Representing The Irwin S. Chanin School of Architecture Archive of The Cooper Union, the space allocated to the voice of the institution has been given over to that of a student. Sarah Saad’s undergraduate thesis project, New Masqat, has been documented by the school’s Architecture Archive and is part of the Student Work Collection. Her project elevates the participation of users and gives room to a self-directed process of collective design, standing as a speculative example of fair play and enabling marginalised communities in Egypt to determine their own futures.
This essay is part of Issue #2 “Fair Play”, a series curated by KoozArch.
For the discipline of architecture to start interrogating power, it is essential that we redefine the architectural understanding of the margins. Just as literature's margins provide space for expression, printmaking values intermediate stages that contribute to the final work. By redefining these margins — to reflect the significance of literature and printmaking — we can articulate differences and promote individual expression.
For the discipline of architecture to start interrogating power, it is essential that we redefine the architectural understanding of the margins.
Sarah Saad, New Masqat, 2022-23 undergraduate thesis (documented by the Architecture Archive and part of the Student Work Collection).
If our understanding and representation of things shape the way that we build them, it becomes crucial to push the current boundaries of conventional architectural representation. By embracing the concept of margins as dynamic, dialogical spaces rather than undesirable peripheries, architecture can begin to address power imbalances and engage in more inclusive, empowering, and communally conscious practices. Personally, I have found that through the representational potentials of printmaking, we can begin to address these concerns.
By embracing the concept of margins as dynamic, dialogical spaces rather than undesirable peripheries, architecture can begin to address power imbalances and engage in more inclusive, empowering, and communally conscious practices.
In an attempt to address the housing crisis in Egypt and design collaboratively with marginal communities, I created a series of stamp sets that work together to communicate a growing idea of a place. These stamps provide ‘marginalised’ communities with alternative ways of expressing their agency — for instance, what they want their future to look like — and communicating their needs. The stamps represent a generational building practice innate to this region; they are open and unfinished, always attracting interrogation and dialogue. They range in scale, from depictions of the city to the interior of a home to the space of the masqat. The stamps enable a design process that transforms the imaginary desires of a community into a process of creation.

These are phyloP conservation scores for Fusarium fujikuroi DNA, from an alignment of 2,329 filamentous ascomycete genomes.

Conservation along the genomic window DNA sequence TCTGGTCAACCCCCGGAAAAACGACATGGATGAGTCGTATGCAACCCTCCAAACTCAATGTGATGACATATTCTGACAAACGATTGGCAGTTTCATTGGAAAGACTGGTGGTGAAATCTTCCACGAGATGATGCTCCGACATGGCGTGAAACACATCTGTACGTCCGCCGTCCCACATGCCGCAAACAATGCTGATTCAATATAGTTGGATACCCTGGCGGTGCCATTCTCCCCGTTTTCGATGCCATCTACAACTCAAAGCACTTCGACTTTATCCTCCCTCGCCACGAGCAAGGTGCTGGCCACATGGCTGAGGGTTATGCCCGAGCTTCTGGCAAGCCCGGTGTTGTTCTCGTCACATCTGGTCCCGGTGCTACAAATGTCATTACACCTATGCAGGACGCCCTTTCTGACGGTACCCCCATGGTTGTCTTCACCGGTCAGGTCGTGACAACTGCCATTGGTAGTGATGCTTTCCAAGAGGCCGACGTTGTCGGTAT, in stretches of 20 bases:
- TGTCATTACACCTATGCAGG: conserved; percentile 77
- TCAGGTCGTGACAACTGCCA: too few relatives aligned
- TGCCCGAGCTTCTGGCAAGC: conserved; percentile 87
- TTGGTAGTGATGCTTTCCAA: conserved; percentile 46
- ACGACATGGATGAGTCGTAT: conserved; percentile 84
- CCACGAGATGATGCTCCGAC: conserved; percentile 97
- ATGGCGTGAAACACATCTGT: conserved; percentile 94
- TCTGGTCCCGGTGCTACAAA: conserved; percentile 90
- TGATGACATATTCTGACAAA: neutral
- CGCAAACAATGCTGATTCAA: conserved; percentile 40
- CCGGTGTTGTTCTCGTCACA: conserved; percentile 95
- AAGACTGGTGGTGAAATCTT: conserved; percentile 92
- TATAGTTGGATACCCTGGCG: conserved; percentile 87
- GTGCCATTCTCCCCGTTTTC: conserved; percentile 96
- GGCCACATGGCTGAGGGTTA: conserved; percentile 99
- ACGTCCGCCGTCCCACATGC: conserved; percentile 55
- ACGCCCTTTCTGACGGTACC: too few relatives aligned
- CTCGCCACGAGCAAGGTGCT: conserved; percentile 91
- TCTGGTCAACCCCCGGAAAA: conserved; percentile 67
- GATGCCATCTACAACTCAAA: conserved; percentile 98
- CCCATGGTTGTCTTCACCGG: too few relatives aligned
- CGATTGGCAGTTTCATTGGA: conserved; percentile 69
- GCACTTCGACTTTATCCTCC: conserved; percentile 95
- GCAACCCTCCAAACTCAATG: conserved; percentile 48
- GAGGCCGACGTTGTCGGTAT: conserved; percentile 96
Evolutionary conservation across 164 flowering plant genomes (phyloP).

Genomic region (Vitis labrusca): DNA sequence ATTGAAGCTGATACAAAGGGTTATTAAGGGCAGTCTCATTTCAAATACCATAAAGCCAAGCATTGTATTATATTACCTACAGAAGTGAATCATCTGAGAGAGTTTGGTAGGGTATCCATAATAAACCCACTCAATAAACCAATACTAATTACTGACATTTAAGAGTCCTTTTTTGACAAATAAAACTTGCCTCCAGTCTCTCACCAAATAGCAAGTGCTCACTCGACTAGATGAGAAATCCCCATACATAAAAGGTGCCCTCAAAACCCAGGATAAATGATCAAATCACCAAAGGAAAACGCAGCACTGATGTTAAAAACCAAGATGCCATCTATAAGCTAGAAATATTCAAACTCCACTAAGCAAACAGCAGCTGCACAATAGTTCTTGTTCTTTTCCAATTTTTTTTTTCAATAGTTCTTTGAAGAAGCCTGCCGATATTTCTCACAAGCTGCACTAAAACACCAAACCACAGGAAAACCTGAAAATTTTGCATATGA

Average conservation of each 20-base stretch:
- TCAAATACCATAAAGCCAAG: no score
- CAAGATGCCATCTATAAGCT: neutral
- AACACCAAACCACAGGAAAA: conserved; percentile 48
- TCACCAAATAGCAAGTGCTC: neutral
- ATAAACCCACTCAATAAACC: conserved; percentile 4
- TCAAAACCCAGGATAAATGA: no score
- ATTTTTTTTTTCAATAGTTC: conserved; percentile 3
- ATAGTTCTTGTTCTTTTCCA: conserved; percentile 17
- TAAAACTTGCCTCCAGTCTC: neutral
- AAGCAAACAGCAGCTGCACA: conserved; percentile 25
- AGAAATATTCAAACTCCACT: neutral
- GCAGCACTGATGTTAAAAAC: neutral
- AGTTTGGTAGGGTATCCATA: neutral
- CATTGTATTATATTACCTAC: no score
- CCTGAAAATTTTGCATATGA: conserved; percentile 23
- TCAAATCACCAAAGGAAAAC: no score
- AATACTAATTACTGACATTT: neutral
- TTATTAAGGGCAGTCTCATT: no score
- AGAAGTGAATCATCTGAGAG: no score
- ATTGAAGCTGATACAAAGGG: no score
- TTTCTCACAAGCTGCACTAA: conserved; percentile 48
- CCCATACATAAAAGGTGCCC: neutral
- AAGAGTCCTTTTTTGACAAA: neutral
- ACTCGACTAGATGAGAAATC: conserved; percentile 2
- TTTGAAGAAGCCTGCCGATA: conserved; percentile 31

Stamping allows the community to come together and transform their ideas — which may have been thought of as impossible — into ideas that are imaginary.
The power in the act of communally drawing these spaces is that it not only makes them worthy of being drawn but also gives them the potential to exist. Stamping allows the community to come together and transform their ideas — which may have been thought of as impossible — into ideas that are imaginary. This essential transformation comes with an acknowledgment: that an architecture could exist that addresses the needs of these communities. This process of stamping and restamping is essential to transforming the imaginary into a process, and a series of layers. The stamping process embodies complexity and thus the need to delegate and organise. It requires that communities learn to more closely observe their surroundings: their material resources, their relations to one another, and their relationship to the environment. The limitations of the stamps parallels the potential limitation of resources, forcing pragmatic imagination. What can we do with what we have? What do we value so highly that it warrants carving another stamp?
This thesis calls for an architecture of the margins wherein communities are prioritised, and their knowledge and literacies are embraced and seen as sources of knowledge.
Text by Sarah Saad.
The mission of The Irwin S. Chanin School of Architecture Archive is to record the School of Architecture’s pedagogy by documenting student work, to provide students with resources that augment and enhance their architectural education, and to produce informative design exhibitions, publications, events, and digital collections that enrich The Cooper Union as well as audiences in New York City and beyond. In 1970, John Hejduk and Roger Canon AR’70 established a method of documenting student work for Education of an Architect: A Point of View, a publication and corresponding exhibition at the Museum of Modern Art in 1971. Supported by a recommendation of the 1980 National Architectural Accrediting Board (NAAB) Visiting Team, the Archive was established in 1983 and officially became a department of the School of Architecture in 1991. Kim Shkapich A'80 was its first director and Steven Hillyer AR’90 is its current director.